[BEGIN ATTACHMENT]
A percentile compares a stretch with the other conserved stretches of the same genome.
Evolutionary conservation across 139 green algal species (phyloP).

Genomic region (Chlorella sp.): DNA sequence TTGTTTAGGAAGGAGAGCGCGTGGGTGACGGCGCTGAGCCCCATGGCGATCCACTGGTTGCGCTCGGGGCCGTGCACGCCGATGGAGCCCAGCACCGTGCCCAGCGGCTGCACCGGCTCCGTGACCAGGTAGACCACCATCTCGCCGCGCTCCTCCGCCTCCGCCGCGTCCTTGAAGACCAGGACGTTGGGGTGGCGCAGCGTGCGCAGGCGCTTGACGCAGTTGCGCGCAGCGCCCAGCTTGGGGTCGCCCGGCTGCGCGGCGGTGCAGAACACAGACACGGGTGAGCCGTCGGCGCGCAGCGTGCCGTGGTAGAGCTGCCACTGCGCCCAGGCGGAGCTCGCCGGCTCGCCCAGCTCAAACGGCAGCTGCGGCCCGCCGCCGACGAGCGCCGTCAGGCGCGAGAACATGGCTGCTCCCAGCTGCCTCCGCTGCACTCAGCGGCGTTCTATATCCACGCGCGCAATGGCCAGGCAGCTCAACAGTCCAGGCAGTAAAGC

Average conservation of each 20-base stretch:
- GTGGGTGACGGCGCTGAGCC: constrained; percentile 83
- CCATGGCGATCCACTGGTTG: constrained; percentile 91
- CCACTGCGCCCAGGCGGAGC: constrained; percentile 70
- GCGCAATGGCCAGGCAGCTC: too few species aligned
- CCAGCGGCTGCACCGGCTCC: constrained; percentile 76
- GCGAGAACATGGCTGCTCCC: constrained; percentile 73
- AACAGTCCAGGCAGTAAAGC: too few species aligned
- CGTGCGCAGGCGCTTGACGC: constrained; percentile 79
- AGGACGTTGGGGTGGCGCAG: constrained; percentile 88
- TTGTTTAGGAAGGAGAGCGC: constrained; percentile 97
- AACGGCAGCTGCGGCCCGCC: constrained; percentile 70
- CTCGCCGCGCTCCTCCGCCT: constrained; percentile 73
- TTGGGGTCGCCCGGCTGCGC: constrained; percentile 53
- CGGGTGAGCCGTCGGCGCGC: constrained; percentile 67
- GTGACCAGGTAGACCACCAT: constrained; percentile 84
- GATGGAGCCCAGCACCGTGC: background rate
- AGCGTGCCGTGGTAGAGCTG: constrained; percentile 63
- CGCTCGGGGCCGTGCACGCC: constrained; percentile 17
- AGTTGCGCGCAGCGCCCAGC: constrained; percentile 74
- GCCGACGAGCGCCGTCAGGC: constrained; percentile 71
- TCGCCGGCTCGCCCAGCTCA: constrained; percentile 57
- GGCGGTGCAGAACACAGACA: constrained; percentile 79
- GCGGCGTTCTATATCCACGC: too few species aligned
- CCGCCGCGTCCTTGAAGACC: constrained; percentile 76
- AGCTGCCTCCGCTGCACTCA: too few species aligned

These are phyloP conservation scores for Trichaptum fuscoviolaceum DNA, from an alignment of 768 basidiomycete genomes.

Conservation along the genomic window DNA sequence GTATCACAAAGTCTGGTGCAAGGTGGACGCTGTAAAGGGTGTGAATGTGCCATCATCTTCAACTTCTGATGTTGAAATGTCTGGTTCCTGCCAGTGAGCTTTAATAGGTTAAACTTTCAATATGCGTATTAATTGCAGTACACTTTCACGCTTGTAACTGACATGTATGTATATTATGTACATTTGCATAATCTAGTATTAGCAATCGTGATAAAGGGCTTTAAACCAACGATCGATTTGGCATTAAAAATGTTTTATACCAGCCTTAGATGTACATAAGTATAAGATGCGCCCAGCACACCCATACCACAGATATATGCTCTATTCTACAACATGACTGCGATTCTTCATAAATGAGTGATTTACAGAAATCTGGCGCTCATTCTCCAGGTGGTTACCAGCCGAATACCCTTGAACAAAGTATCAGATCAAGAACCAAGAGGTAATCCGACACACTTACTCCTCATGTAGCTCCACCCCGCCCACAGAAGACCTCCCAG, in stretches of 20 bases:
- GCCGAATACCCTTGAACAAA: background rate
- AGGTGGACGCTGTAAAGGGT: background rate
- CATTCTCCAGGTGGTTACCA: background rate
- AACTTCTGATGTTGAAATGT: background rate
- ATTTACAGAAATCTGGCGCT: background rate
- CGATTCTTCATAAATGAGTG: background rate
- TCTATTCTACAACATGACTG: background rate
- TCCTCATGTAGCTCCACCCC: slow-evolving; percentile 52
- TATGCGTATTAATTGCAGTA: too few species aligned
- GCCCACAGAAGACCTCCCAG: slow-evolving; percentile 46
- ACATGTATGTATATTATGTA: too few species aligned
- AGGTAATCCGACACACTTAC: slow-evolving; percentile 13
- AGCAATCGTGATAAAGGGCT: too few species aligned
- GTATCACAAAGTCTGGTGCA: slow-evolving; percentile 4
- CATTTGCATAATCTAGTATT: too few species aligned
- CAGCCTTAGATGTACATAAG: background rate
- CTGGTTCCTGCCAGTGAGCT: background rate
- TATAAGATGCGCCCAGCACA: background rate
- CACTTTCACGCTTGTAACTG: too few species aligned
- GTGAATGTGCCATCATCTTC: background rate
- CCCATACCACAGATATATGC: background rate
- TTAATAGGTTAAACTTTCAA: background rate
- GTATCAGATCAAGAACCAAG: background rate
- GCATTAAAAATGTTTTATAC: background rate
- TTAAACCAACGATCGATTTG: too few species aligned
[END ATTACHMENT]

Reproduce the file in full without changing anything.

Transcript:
A percentile compares a stretch with the other conserved stretches of the same genome.
Evolutionary conservation across 139 green algal species (phyloP).

Genomic region (Chlorella sp.): DNA sequence TTGTTTAGGAAGGAGAGCGCGTGGGTGACGGCGCTGAGCCCCATGGCGATCCACTGGTTGCGCTCGGGGCCGTGCACGCCGATGGAGCCCAGCACCGTGCCCAGCGGCTGCACCGGCTCCGTGACCAGGTAGACCACCATCTCGCCGCGCTCCTCCGCCTCCGCCGCGTCCTTGAAGACCAGGACGTTGGGGTGGCGCAGCGTGCGCAGGCGCTTGACGCAGTTGCGCGCAGCGCCCAGCTTGGGGTCGCCCGGCTGCGCGGCGGTGCAGAACACAGACACGGGTGAGCCGTCGGCGCGCAGCGTGCCGTGGTAGAGCTGCCACTGCGCCCAGGCGGAGCTCGCCGGCTCGCCCAGCTCAAACGGCAGCTGCGGCCCGCCGCCGACGAGCGCCGTCAGGCGCGAGAACATGGCTGCTCCCAGCTGCCTCCGCTGCACTCAGCGGCGTTCTATATCCACGCGCGCAATGGCCAGGCAGCTCAACAGTCCAGGCAGTAAAGC

Average conservation of each 20-base stretch:
- GTGGGTGACGGCGCTGAGCC: constrained; percentile 83
- CCATGGCGATCCACTGGTTG: constrained; percentile 91
- CCACTGCGCCCAGGCGGAGC: constrained; percentile 70
- GCGCAATGGCCAGGCAGCTC: too few species aligned
- CCAGCGGCTGCACCGGCTCC: constrained; percentile 76
- GCGAGAACATGGCTGCTCCC: constrained; percentile 73
- AACAGTCCAGGCAGTAAAGC: too few species aligned
- CGTGCGCAGGCGCTTGACGC: constrained; percentile 79
- AGGACGTTGGGGTGGCGCAG: constrained; percentile 88
- TTGTTTAGGAAGGAGAGCGC: constrained; percentile 97
- AACGGCAGCTGCGGCCCGCC: constrained; percentile 70
- CTCGCCGCGCTCCTCCGCCT: constrained; percentile 73
- TTGGGGTCGCCCGGCTGCGC: constrained; percentile 53
- CGGGTGAGCCGTCGGCGCGC: constrained; percentile 67
- GTGACCAGGTAGACCACCAT: constrained; percentile 84
- GATGGAGCCCAGCACCGTGC: background rate
- AGCGTGCCGTGGTAGAGCTG: constrained; percentile 63
- CGCTCGGGGCCGTGCACGCC: constrained; percentile 17
- AGTTGCGCGCAGCGCCCAGC: constrained; percentile 74
- GCCGACGAGCGCCGTCAGGC: constrained; percentile 71
- TCGCCGGCTCGCCCAGCTCA: constrained; percentile 57
- GGCGGTGCAGAACACAGACA: constrained; percentile 79
- GCGGCGTTCTATATCCACGC: too few species aligned
- CCGCCGCGTCCTTGAAGACC: constrained; percentile 76
- AGCTGCCTCCGCTGCACTCA: too few species aligned

These are phyloP conservation scores for Trichaptum fuscoviolaceum DNA, from an alignment of 768 basidiomycete genomes.

Conservation along the genomic window DNA sequence GTATCACAAAGTCTGGTGCAAGGTGGACGCTGTAAAGGGTGTGAATGTGCCATCATCTTCAACTTCTGATGTTGAAATGTCTGGTTCCTGCCAGTGAGCTTTAATAGGTTAAACTTTCAATATGCGTATTAATTGCAGTACACTTTCACGCTTGTAACTGACATGTATGTATATTATGTACATTTGCATAATCTAGTATTAGCAATCGTGATAAAGGGCTTTAAACCAACGATCGATTTGGCATTAAAAATGTTTTATACCAGCCTTAGATGTACATAAGTATAAGATGCGCCCAGCACACCCATACCACAGATATATGCTCTATTCTACAACATGACTGCGATTCTTCATAAATGAGTGATTTACAGAAATCTGGCGCTCATTCTCCAGGTGGTTACCAGCCGAATACCCTTGAACAAAGTATCAGATCAAGAACCAAGAGGTAATCCGACACACTTACTCCTCATGTAGCTCCACCCCGCCCACAGAAGACCTCCCAG, in stretches of 20 bases:
- GCCGAATACCCTTGAACAAA: background rate
- AGGTGGACGCTGTAAAGGGT: background rate
- CATTCTCCAGGTGGTTACCA: background rate
- AACTTCTGATGTTGAAATGT: background rate
- ATTTACAGAAATCTGGCGCT: background rate
- CGATTCTTCATAAATGAGTG: background rate
- TCTATTCTACAACATGACTG: background rate
- TCCTCATGTAGCTCCACCCC: slow-evolving; percentile 52
- TATGCGTATTAATTGCAGTA: too few species aligned
- GCCCACAGAAGACCTCCCAG: slow-evolving; percentile 46
- ACATGTATGTATATTATGTA: too few species aligned
- AGGTAATCCGACACACTTAC: slow-evolving; percentile 13
- AGCAATCGTGATAAAGGGCT: too few species aligned
- GTATCACAAAGTCTGGTGCA: slow-evolving; percentile 4
- CATTTGCATAATCTAGTATT: too few species aligned
- CAGCCTTAGATGTACATAAG: background rate
- CTGGTTCCTGCCAGTGAGCT: background rate
- TATAAGATGCGCCCAGCACA: background rate
- CACTTTCACGCTTGTAACTG: too few species aligned
- GTGAATGTGCCATCATCTTC: background rate
- CCCATACCACAGATATATGC: background rate
- TTAATAGGTTAAACTTTCAA: background rate
- GTATCAGATCAAGAACCAAG: background rate
- GCATTAAAAATGTTTTATAC: background rate
- TTAAACCAACGATCGATTTG: too few species aligned